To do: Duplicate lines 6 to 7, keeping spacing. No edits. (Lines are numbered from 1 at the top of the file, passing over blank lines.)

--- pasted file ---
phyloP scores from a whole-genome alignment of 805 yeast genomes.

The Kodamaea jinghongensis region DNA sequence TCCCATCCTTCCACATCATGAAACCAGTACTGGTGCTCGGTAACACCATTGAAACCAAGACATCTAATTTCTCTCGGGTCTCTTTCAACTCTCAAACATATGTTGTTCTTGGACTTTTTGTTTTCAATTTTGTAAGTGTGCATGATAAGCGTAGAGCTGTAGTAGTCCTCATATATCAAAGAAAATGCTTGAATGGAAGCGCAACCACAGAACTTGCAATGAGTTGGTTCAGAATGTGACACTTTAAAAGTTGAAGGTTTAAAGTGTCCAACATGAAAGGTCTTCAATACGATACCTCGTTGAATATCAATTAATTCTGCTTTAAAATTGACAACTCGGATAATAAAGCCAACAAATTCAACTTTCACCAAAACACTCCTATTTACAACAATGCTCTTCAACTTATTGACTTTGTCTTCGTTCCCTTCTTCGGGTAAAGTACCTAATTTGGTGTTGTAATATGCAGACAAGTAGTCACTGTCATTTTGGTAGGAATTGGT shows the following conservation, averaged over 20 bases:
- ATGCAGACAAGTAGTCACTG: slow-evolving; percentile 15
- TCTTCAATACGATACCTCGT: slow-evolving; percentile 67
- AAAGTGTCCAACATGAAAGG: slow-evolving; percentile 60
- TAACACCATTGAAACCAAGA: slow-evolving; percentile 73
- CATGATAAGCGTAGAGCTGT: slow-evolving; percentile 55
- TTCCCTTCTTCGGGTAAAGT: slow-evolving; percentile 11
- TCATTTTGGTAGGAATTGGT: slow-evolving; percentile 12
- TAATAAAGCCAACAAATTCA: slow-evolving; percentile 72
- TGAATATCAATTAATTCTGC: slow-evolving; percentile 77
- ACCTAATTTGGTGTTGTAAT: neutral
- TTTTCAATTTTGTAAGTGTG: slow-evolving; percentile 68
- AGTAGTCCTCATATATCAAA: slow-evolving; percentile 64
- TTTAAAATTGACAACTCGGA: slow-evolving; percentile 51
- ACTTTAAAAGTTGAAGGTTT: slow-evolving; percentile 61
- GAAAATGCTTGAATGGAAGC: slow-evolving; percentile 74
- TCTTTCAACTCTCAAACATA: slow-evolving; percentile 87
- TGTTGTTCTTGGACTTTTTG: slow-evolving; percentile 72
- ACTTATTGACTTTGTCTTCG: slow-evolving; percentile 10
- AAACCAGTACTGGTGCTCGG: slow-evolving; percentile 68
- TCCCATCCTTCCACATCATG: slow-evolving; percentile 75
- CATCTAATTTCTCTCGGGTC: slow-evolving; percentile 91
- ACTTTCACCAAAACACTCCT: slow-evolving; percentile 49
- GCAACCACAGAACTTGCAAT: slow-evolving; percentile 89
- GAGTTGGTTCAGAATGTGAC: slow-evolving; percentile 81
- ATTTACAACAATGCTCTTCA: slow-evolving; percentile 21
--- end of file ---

- TAACACCATTGAAACCAAGA: slow-evolving; percentile 73
- CATGATAAGCGTAGAGCTGT: slow-evolving; percentile 55